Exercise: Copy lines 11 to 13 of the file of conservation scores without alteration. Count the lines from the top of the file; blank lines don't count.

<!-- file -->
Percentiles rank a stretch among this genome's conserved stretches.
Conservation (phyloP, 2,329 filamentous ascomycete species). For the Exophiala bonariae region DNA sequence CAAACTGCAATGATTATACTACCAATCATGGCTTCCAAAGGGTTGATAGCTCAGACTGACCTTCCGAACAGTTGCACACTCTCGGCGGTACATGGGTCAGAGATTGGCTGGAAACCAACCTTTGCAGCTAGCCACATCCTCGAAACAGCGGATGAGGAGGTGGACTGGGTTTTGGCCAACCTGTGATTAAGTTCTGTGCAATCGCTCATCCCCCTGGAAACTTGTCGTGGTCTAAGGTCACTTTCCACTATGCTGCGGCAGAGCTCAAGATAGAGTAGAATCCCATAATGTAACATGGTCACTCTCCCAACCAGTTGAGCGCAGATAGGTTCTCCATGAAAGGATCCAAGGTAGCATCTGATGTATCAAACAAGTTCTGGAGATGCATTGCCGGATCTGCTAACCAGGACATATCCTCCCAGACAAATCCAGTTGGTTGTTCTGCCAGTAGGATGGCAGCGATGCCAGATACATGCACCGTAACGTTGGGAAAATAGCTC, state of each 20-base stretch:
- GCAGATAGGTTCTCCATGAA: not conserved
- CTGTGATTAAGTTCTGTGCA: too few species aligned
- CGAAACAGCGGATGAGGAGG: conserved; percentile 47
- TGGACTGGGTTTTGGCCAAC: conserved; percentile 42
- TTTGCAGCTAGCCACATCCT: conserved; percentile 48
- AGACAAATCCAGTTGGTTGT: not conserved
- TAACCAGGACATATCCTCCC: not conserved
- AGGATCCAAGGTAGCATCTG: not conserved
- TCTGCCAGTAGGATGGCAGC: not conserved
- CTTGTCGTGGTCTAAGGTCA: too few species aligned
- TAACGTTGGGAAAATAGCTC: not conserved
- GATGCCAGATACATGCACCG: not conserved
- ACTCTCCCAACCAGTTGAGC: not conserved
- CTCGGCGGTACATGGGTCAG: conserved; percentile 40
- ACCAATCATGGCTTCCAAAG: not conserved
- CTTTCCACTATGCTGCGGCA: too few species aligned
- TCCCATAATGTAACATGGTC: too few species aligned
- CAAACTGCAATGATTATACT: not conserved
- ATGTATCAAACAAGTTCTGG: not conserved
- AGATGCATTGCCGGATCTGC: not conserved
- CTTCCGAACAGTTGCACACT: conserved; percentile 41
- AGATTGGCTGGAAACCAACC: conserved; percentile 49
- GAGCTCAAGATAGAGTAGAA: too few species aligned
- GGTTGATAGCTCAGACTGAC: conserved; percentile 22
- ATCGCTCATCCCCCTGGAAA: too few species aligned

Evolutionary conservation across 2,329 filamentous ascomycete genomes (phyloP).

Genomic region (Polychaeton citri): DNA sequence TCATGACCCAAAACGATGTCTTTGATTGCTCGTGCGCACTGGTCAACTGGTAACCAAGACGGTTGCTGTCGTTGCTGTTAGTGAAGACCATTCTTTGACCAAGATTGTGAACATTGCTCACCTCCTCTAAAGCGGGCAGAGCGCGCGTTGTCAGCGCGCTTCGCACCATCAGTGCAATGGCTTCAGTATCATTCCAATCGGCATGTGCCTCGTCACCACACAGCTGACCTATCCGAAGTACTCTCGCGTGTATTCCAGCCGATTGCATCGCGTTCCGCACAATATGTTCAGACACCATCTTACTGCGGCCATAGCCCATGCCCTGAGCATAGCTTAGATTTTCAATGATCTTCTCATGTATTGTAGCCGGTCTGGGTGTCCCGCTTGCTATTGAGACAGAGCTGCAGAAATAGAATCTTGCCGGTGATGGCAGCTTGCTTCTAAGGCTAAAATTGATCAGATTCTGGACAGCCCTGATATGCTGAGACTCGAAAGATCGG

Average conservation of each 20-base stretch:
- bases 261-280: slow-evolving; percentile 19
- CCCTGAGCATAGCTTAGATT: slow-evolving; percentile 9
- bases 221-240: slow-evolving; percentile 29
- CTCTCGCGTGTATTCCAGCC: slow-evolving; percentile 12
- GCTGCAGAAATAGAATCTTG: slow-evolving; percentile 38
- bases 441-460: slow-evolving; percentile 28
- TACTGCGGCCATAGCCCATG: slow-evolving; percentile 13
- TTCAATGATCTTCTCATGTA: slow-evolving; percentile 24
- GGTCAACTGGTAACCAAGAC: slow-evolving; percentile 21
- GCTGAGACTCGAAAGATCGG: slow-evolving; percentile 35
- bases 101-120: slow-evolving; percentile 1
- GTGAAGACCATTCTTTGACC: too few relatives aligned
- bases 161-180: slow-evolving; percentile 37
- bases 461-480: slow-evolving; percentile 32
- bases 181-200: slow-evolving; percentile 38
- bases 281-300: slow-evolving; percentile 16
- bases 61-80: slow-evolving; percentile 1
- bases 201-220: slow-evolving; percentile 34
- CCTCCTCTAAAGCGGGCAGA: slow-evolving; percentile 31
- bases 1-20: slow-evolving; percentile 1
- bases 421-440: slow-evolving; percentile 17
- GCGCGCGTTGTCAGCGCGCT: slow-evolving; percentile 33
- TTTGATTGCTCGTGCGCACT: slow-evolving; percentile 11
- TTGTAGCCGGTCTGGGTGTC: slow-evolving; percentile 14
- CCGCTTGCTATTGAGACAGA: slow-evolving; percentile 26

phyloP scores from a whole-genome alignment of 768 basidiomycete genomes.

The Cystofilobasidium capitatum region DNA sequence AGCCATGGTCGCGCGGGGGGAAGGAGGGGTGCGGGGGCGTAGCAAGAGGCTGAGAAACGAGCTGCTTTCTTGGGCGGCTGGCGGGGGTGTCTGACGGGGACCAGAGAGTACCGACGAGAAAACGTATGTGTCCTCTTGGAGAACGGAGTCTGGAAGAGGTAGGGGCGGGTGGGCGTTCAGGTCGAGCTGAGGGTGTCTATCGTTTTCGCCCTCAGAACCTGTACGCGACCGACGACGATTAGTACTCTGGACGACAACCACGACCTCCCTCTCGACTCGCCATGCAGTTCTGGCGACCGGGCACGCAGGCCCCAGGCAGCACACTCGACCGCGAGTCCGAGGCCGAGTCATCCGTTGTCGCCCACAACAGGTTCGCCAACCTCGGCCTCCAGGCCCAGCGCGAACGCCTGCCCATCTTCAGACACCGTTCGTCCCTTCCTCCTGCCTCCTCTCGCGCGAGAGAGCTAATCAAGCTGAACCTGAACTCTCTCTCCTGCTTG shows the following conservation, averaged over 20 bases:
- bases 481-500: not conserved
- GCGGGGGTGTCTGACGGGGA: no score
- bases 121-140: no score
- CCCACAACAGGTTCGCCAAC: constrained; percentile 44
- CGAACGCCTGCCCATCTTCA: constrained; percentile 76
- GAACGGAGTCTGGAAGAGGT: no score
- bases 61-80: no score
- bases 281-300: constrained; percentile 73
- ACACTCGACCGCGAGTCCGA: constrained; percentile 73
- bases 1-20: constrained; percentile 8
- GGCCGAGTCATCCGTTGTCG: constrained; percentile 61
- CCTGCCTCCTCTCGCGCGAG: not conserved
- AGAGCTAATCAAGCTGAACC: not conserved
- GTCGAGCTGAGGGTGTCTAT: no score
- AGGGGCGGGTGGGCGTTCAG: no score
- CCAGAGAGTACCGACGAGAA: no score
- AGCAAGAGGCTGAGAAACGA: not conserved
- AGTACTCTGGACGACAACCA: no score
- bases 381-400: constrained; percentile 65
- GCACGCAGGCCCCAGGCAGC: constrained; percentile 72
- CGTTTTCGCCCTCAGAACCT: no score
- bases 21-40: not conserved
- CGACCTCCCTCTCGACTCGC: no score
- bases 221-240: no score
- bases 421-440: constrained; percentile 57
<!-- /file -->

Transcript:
- TCTGCCAGTAGGATGGCAGC: not conserved
- CTTGTCGTGGTCTAAGGTCA: too few species aligned
- TAACGTTGGGAAAATAGCTC: not conserved